I had seen this village befote. It was like Las Vegas, only in Southern Albania. It was pitch black and the place was lit up like a christmas tree. We where passing by once again heading for a café outsider Gjirokaster. Djodjas said that this village was famous for its crops. Its hashish crops. The village was governed by something like a local mob. Everybody there grows drugs, and everybody there owns firearms. Like a mix of Texas with rural Crete. Weed and guns. It turns out that the guys do not have to pay any electricity Bills, because the electrical company looks the other way, for fear of violent reprisals. Even the circulation of cash is scarce there. Djodjas told us a story of him meeting an aquaintance from there, who had just bought himself a new luxurious Jeep. He asked how much it cost the guy. The answer was “Eighty kilos”. Djodjas asked again, explaining that he wanted to learn the price in cash. The acquaintance remained unfased. The answer was the same once again. Eighty kilos. The weed that is cultivated in Albania goes to the Greek market. The Albanian mob also supplies the European markets with heroin, but this is not a homegrown product. It simply passes by Albania with the help of local mobsters and lands in Italy. Same thing goes with women, cigarettes and al kinds of contraband. The Albanian mob almost always operated as clandestine busboys for the Italian and Turkish mob.
Once we arrived, Djodjas greeted a suited man. This was the mayor of Gjirokaster. Djodjas is man with many acquaintances and many connections in the area. My stepfather joked that Djodjas should run for MP in the area. The café was situated on the side of a river, but in reality the setting looked like an artificial lake in-the-making. The place was clearly a restaurant for local heavy hitters, at least in the financial sense. And local celebrities can be seen there.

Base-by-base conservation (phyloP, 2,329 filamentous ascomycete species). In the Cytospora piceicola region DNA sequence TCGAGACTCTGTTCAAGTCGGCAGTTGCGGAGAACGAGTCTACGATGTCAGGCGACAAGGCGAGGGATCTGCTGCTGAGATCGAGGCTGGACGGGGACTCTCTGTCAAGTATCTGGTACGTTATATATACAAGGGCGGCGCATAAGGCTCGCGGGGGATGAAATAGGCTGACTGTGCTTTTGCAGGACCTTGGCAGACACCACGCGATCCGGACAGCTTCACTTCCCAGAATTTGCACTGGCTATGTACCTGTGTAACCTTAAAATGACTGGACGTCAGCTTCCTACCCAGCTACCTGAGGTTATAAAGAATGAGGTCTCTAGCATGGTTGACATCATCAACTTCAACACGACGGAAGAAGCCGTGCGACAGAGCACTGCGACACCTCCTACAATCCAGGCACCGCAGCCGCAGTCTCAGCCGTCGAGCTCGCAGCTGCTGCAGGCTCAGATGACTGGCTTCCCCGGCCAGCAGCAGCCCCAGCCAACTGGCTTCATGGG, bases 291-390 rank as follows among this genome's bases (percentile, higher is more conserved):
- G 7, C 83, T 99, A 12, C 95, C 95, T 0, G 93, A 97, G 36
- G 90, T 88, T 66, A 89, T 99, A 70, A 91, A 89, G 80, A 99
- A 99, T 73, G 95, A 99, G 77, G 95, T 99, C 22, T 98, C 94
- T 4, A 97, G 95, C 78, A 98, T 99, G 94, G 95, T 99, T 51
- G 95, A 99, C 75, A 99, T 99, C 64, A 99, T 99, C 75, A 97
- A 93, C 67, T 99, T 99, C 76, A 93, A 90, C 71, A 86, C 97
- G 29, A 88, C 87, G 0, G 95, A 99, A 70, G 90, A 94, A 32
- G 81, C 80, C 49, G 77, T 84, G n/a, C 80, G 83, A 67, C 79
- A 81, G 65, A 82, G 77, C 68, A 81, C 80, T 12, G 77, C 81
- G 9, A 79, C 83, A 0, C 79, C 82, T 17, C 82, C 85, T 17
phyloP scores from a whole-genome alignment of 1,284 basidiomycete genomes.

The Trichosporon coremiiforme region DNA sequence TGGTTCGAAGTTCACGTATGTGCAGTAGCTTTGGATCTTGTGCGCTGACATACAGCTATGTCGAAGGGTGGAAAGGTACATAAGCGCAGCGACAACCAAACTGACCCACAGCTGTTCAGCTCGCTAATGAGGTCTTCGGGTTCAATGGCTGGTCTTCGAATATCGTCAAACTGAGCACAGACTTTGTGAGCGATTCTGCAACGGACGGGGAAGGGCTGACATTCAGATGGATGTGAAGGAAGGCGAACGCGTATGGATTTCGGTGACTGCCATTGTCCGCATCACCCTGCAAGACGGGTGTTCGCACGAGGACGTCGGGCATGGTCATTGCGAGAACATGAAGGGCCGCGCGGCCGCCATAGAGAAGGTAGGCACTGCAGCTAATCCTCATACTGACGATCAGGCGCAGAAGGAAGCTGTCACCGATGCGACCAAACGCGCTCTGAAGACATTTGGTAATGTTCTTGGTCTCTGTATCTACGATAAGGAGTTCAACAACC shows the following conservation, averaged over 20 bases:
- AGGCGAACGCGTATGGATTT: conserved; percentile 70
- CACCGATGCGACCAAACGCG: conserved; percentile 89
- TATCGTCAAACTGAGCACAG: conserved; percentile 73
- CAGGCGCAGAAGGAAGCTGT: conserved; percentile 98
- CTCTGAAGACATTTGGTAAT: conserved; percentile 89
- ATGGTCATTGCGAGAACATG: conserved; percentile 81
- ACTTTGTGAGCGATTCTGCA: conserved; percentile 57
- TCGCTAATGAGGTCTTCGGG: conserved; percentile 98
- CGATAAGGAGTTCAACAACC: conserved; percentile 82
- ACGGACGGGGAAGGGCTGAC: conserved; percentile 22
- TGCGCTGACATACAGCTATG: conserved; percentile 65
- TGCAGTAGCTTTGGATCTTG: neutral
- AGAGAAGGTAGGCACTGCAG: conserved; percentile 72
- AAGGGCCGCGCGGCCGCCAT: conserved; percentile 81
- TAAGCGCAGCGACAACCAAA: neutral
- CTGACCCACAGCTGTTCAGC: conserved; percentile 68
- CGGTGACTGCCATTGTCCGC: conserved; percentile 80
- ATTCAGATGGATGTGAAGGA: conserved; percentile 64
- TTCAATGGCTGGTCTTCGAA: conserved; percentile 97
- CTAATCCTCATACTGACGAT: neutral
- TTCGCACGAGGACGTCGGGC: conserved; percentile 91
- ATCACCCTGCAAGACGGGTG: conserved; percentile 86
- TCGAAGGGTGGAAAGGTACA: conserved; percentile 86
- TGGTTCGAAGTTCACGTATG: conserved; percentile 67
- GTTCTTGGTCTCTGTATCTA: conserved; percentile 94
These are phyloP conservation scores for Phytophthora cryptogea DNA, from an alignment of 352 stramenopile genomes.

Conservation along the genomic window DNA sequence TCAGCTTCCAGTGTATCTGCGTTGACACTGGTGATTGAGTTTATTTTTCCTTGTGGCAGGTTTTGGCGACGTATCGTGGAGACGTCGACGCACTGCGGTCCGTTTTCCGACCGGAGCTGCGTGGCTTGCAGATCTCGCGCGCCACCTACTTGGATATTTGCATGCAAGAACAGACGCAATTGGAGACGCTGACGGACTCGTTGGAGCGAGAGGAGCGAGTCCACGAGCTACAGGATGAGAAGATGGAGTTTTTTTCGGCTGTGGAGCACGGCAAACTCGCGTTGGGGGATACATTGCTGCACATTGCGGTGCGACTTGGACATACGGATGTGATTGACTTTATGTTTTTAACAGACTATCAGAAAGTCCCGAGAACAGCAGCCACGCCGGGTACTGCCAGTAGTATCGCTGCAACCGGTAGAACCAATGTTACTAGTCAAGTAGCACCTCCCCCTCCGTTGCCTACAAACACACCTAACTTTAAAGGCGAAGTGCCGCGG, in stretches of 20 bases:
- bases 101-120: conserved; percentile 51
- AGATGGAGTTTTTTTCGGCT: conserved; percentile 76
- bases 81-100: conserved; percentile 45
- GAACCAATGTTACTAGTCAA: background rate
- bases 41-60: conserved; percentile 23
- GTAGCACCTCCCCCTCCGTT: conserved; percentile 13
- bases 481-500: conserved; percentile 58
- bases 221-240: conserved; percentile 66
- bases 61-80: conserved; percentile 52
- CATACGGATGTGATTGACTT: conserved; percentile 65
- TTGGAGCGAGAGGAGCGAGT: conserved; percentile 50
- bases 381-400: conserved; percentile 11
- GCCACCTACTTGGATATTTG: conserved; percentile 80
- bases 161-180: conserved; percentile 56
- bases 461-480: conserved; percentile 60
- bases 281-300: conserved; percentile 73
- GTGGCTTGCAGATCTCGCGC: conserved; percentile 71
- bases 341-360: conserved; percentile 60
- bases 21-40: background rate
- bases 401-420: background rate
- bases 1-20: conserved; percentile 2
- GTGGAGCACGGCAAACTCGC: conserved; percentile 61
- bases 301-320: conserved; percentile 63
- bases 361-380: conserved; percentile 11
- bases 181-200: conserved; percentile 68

Our next stop was within the city. It was the castle of Gjirokaster. It served as a fortress. It also served as a prison, housing political prisoners. Many Albanian resistance members and dissidents who where fighting against the King. Now its serves as a lot of different things. The interior serves as a wartime museum and an area dedicated to the resistance against the Germans. A big variety of weapons is stored there, weapons that range from medieval swords and axes to a WWII Italian tank and Chinese AK-47’s.The walls are sprayed with harrowing accounts from the prisoners. One, a member of the Greek minority wrote “I am sick and cannot move myself because of the pain and the beatings. I feel that I am going to die soon.” He was executed in days before the Nazis left Albania. Actually it is the occupation and resistance against the Nazis that unified the Greek minority with the Albanians under the banner of the revolution. After the Germans left the country, the communists took control. And a miscalculated move by the MI6 solidified the power of their leader Emver Hoxha. Actually this was the work of KGB’s most successful mole in the Circus. Kim Philby. During late 1946 MI6 hatched a plan to land saboteurs into Southern Albania in order to overthrow Hoxha. Philby, who was a high ranking officer in the Circus, learned of it and informed the KGB, who in turn tipped off their Albanian colleagues. The Albanians, in turn, ambushed the saboteurs and killed them all.